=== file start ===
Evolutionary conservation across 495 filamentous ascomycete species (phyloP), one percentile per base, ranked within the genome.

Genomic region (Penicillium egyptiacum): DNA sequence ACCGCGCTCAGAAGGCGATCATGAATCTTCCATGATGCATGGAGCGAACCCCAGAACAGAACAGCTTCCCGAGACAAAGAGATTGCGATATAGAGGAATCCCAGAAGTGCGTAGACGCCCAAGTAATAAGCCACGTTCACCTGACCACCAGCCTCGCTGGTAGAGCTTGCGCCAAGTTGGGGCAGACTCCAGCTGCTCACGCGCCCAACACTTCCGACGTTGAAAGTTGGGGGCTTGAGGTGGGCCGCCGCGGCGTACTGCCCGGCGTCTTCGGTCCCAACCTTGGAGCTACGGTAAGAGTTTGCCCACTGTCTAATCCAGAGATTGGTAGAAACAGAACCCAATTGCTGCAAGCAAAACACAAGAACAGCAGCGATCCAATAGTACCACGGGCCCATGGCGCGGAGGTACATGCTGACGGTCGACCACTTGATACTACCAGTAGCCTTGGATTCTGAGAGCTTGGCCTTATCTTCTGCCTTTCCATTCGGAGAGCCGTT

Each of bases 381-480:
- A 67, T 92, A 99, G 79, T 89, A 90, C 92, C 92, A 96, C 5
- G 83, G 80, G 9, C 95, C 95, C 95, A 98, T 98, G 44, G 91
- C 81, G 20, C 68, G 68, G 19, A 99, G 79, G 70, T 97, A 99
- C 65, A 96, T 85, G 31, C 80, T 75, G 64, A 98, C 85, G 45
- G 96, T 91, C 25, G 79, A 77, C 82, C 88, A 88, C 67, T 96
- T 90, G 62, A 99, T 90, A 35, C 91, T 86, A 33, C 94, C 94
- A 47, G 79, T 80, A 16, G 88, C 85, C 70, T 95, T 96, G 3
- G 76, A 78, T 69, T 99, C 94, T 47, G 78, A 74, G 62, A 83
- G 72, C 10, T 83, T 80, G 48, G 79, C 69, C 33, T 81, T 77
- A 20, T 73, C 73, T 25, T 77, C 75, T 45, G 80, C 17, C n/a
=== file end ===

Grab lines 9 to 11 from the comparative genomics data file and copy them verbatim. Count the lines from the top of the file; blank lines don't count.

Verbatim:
- T 90, G 62, A 99, T 90, A 35, C 91, T 86, A 33, C 94, C 94
- A 47, G 79, T 80, A 16, G 88, C 85, C 70, T 95, T 96, G 3
- G 76, A 78, T 69, T 99, C 94, T 47, G 78, A 74, G 62, A 83